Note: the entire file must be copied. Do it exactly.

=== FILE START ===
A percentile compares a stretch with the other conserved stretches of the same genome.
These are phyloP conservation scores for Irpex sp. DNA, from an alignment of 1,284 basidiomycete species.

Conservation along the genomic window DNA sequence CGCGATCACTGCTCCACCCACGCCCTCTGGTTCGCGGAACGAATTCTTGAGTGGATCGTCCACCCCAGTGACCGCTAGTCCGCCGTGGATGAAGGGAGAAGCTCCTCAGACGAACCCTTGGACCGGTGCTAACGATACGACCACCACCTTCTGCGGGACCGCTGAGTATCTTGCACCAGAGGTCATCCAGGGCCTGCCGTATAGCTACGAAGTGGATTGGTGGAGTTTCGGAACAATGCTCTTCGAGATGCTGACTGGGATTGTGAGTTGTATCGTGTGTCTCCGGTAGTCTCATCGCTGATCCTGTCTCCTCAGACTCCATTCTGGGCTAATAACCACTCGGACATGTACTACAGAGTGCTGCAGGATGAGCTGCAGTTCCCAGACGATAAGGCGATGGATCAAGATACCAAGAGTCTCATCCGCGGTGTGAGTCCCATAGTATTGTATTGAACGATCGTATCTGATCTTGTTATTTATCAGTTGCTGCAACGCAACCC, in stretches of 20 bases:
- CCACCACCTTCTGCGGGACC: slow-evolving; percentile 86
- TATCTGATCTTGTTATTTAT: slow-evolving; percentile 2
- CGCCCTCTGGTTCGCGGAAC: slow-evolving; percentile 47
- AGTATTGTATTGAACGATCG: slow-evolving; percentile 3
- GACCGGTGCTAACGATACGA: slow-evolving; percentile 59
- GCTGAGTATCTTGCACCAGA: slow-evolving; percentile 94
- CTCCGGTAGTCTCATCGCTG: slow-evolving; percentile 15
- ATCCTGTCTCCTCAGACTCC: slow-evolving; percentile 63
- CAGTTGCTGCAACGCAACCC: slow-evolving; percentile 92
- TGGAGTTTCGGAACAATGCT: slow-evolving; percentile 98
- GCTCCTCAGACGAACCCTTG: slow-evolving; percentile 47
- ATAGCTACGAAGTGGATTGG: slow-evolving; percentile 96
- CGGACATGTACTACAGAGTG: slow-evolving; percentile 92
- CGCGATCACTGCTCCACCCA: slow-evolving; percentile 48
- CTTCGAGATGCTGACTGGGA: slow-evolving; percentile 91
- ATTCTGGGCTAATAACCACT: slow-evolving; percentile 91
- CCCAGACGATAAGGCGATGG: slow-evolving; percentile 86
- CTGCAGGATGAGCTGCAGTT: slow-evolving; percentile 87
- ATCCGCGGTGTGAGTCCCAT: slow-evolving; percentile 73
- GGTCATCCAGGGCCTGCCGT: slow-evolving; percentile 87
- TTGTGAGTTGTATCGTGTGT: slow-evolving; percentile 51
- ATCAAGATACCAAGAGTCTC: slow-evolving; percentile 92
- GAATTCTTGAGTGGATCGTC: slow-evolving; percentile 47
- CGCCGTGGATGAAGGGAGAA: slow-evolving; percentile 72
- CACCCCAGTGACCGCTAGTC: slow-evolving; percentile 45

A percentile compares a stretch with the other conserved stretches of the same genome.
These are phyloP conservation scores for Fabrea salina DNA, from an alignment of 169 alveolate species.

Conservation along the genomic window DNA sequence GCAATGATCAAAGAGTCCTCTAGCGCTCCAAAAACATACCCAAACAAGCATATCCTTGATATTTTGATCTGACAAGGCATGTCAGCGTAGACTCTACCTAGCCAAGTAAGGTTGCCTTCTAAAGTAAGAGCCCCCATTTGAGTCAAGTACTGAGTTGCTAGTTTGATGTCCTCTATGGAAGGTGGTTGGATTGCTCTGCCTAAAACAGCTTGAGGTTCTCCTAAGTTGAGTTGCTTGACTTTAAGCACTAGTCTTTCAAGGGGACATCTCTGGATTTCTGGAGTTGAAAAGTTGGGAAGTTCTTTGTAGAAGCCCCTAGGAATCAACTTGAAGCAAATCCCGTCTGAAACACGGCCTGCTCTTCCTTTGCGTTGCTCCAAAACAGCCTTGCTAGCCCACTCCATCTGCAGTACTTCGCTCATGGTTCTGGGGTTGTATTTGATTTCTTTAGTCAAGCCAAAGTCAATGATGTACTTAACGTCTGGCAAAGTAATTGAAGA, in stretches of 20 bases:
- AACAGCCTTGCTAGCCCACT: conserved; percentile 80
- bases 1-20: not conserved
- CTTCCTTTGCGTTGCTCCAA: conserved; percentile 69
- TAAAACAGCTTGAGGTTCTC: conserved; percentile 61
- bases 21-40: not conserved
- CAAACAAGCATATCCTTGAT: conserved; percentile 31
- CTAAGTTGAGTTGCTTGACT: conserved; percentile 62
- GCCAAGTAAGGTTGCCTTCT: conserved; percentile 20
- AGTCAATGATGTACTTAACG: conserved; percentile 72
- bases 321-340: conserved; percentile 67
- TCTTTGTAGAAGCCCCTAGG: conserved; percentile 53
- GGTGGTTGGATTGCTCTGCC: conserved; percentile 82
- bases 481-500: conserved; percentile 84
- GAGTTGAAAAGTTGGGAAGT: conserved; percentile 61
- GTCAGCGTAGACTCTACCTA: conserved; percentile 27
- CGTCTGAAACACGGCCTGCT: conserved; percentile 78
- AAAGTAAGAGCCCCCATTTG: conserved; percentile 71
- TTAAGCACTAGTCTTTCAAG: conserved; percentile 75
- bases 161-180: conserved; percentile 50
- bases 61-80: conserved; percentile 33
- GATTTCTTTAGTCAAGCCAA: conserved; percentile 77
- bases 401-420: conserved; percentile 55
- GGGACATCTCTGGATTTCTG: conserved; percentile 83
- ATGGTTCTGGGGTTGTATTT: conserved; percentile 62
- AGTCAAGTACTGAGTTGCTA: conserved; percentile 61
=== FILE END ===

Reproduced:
A percentile compares a stretch with the other conserved stretches of the same genome.
These are phyloP conservation scores for Irpex sp. DNA, from an alignment of 1,284 basidiomycete species.

Conservation along the genomic window DNA sequence CGCGATCACTGCTCCACCCACGCCCTCTGGTTCGCGGAACGAATTCTTGAGTGGATCGTCCACCCCAGTGACCGCTAGTCCGCCGTGGATGAAGGGAGAAGCTCCTCAGACGAACCCTTGGACCGGTGCTAACGATACGACCACCACCTTCTGCGGGACCGCTGAGTATCTTGCACCAGAGGTCATCCAGGGCCTGCCGTATAGCTACGAAGTGGATTGGTGGAGTTTCGGAACAATGCTCTTCGAGATGCTGACTGGGATTGTGAGTTGTATCGTGTGTCTCCGGTAGTCTCATCGCTGATCCTGTCTCCTCAGACTCCATTCTGGGCTAATAACCACTCGGACATGTACTACAGAGTGCTGCAGGATGAGCTGCAGTTCCCAGACGATAAGGCGATGGATCAAGATACCAAGAGTCTCATCCGCGGTGTGAGTCCCATAGTATTGTATTGAACGATCGTATCTGATCTTGTTATTTATCAGTTGCTGCAACGCAACCC, in stretches of 20 bases:
- CCACCACCTTCTGCGGGACC: slow-evolving; percentile 86
- TATCTGATCTTGTTATTTAT: slow-evolving; percentile 2
- CGCCCTCTGGTTCGCGGAAC: slow-evolving; percentile 47
- AGTATTGTATTGAACGATCG: slow-evolving; percentile 3
- GACCGGTGCTAACGATACGA: slow-evolving; percentile 59
- GCTGAGTATCTTGCACCAGA: slow-evolving; percentile 94
- CTCCGGTAGTCTCATCGCTG: slow-evolving; percentile 15
- ATCCTGTCTCCTCAGACTCC: slow-evolving; percentile 63
- CAGTTGCTGCAACGCAACCC: slow-evolving; percentile 92
- TGGAGTTTCGGAACAATGCT: slow-evolving; percentile 98
- GCTCCTCAGACGAACCCTTG: slow-evolving; percentile 47
- ATAGCTACGAAGTGGATTGG: slow-evolving; percentile 96
- CGGACATGTACTACAGAGTG: slow-evolving; percentile 92
- CGCGATCACTGCTCCACCCA: slow-evolving; percentile 48
- CTTCGAGATGCTGACTGGGA: slow-evolving; percentile 91
- ATTCTGGGCTAATAACCACT: slow-evolving; percentile 91
- CCCAGACGATAAGGCGATGG: slow-evolving; percentile 86
- CTGCAGGATGAGCTGCAGTT: slow-evolving; percentile 87
- ATCCGCGGTGTGAGTCCCAT: slow-evolving; percentile 73
- GGTCATCCAGGGCCTGCCGT: slow-evolving; percentile 87
- TTGTGAGTTGTATCGTGTGT: slow-evolving; percentile 51
- ATCAAGATACCAAGAGTCTC: slow-evolving; percentile 92
- GAATTCTTGAGTGGATCGTC: slow-evolving; percentile 47
- CGCCGTGGATGAAGGGAGAA: slow-evolving; percentile 72
- CACCCCAGTGACCGCTAGTC: slow-evolving; percentile 45

A percentile compares a stretch with the other conserved stretches of the same genome.
These are phyloP conservation scores for Fabrea salina DNA, from an alignment of 169 alveolate species.

Conservation along the genomic window DNA sequence GCAATGATCAAAGAGTCCTCTAGCGCTCCAAAAACATACCCAAACAAGCATATCCTTGATATTTTGATCTGACAAGGCATGTCAGCGTAGACTCTACCTAGCCAAGTAAGGTTGCCTTCTAAAGTAAGAGCCCCCATTTGAGTCAAGTACTGAGTTGCTAGTTTGATGTCCTCTATGGAAGGTGGTTGGATTGCTCTGCCTAAAACAGCTTGAGGTTCTCCTAAGTTGAGTTGCTTGACTTTAAGCACTAGTCTTTCAAGGGGACATCTCTGGATTTCTGGAGTTGAAAAGTTGGGAAGTTCTTTGTAGAAGCCCCTAGGAATCAACTTGAAGCAAATCCCGTCTGAAACACGGCCTGCTCTTCCTTTGCGTTGCTCCAAAACAGCCTTGCTAGCCCACTCCATCTGCAGTACTTCGCTCATGGTTCTGGGGTTGTATTTGATTTCTTTAGTCAAGCCAAAGTCAATGATGTACTTAACGTCTGGCAAAGTAATTGAAGA, in stretches of 20 bases:
- AACAGCCTTGCTAGCCCACT: conserved; percentile 80
- bases 1-20: not conserved
- CTTCCTTTGCGTTGCTCCAA: conserved; percentile 69
- TAAAACAGCTTGAGGTTCTC: conserved; percentile 61
- bases 21-40: not conserved
- CAAACAAGCATATCCTTGAT: conserved; percentile 31
- CTAAGTTGAGTTGCTTGACT: conserved; percentile 62
- GCCAAGTAAGGTTGCCTTCT: conserved; percentile 20
- AGTCAATGATGTACTTAACG: conserved; percentile 72
- bases 321-340: conserved; percentile 67
- TCTTTGTAGAAGCCCCTAGG: conserved; percentile 53
- GGTGGTTGGATTGCTCTGCC: conserved; percentile 82
- bases 481-500: conserved; percentile 84
- GAGTTGAAAAGTTGGGAAGT: conserved; percentile 61
- GTCAGCGTAGACTCTACCTA: conserved; percentile 27
- CGTCTGAAACACGGCCTGCT: conserved; percentile 78
- AAAGTAAGAGCCCCCATTTG: conserved; percentile 71
- TTAAGCACTAGTCTTTCAAG: conserved; percentile 75
- bases 161-180: conserved; percentile 50
- bases 61-80: conserved; percentile 33
- GATTTCTTTAGTCAAGCCAA: conserved; percentile 77
- bases 401-420: conserved; percentile 55
- GGGACATCTCTGGATTTCTG: conserved; percentile 83
- ATGGTTCTGGGGTTGTATTT: conserved; percentile 62
- AGTCAAGTACTGAGTTGCTA: conserved; percentile 61